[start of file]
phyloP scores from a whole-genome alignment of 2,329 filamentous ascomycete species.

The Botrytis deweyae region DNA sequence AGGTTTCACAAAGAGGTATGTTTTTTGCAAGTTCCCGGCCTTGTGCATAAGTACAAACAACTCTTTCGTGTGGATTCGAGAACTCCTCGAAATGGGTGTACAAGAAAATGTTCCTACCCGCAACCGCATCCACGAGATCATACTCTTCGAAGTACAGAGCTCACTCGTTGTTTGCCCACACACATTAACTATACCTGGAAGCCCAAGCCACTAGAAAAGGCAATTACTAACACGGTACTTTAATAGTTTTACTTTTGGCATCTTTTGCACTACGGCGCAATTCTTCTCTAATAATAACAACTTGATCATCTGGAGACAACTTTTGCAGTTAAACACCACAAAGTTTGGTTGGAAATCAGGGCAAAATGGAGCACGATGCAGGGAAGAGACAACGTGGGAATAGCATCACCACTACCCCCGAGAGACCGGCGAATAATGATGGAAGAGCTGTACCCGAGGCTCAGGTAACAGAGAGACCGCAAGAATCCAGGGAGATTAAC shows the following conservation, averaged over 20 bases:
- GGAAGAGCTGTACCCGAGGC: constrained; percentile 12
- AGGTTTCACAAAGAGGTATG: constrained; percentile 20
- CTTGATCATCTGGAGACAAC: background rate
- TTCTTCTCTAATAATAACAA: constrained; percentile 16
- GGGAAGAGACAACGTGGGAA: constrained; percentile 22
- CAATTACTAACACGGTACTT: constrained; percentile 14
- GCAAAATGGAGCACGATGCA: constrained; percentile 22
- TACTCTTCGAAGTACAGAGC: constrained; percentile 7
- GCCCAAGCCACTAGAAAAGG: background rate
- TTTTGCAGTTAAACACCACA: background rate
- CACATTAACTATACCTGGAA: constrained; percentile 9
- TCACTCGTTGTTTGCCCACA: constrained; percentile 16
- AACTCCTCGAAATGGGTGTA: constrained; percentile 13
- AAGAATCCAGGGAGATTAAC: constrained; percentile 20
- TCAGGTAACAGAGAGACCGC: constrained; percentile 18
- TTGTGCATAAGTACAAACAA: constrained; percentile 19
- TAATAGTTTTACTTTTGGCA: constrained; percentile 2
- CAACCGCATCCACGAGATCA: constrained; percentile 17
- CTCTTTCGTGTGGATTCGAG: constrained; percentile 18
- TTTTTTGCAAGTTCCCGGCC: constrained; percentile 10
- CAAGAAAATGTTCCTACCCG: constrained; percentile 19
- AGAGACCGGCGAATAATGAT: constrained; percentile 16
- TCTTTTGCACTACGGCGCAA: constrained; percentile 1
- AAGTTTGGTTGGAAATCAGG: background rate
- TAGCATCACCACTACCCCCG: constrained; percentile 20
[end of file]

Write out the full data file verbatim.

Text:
phyloP scores from a whole-genome alignment of 2,329 filamentous ascomycete species.

The Botrytis deweyae region DNA sequence AGGTTTCACAAAGAGGTATGTTTTTTGCAAGTTCCCGGCCTTGTGCATAAGTACAAACAACTCTTTCGTGTGGATTCGAGAACTCCTCGAAATGGGTGTACAAGAAAATGTTCCTACCCGCAACCGCATCCACGAGATCATACTCTTCGAAGTACAGAGCTCACTCGTTGTTTGCCCACACACATTAACTATACCTGGAAGCCCAAGCCACTAGAAAAGGCAATTACTAACACGGTACTTTAATAGTTTTACTTTTGGCATCTTTTGCACTACGGCGCAATTCTTCTCTAATAATAACAACTTGATCATCTGGAGACAACTTTTGCAGTTAAACACCACAAAGTTTGGTTGGAAATCAGGGCAAAATGGAGCACGATGCAGGGAAGAGACAACGTGGGAATAGCATCACCACTACCCCCGAGAGACCGGCGAATAATGATGGAAGAGCTGTACCCGAGGCTCAGGTAACAGAGAGACCGCAAGAATCCAGGGAGATTAAC shows the following conservation, averaged over 20 bases:
- GGAAGAGCTGTACCCGAGGC: constrained; percentile 12
- AGGTTTCACAAAGAGGTATG: constrained; percentile 20
- CTTGATCATCTGGAGACAAC: background rate
- TTCTTCTCTAATAATAACAA: constrained; percentile 16
- GGGAAGAGACAACGTGGGAA: constrained; percentile 22
- CAATTACTAACACGGTACTT: constrained; percentile 14
- GCAAAATGGAGCACGATGCA: constrained; percentile 22
- TACTCTTCGAAGTACAGAGC: constrained; percentile 7
- GCCCAAGCCACTAGAAAAGG: background rate
- TTTTGCAGTTAAACACCACA: background rate
- CACATTAACTATACCTGGAA: constrained; percentile 9
- TCACTCGTTGTTTGCCCACA: constrained; percentile 16
- AACTCCTCGAAATGGGTGTA: constrained; percentile 13
- AAGAATCCAGGGAGATTAAC: constrained; percentile 20
- TCAGGTAACAGAGAGACCGC: constrained; percentile 18
- TTGTGCATAAGTACAAACAA: constrained; percentile 19
- TAATAGTTTTACTTTTGGCA: constrained; percentile 2
- CAACCGCATCCACGAGATCA: constrained; percentile 17
- CTCTTTCGTGTGGATTCGAG: constrained; percentile 18
- TTTTTTGCAAGTTCCCGGCC: constrained; percentile 10
- CAAGAAAATGTTCCTACCCG: constrained; percentile 19
- AGAGACCGGCGAATAATGAT: constrained; percentile 16
- TCTTTTGCACTACGGCGCAA: constrained; percentile 1
- AAGTTTGGTTGGAAATCAGG: background rate
- TAGCATCACCACTACCCCCG: constrained; percentile 20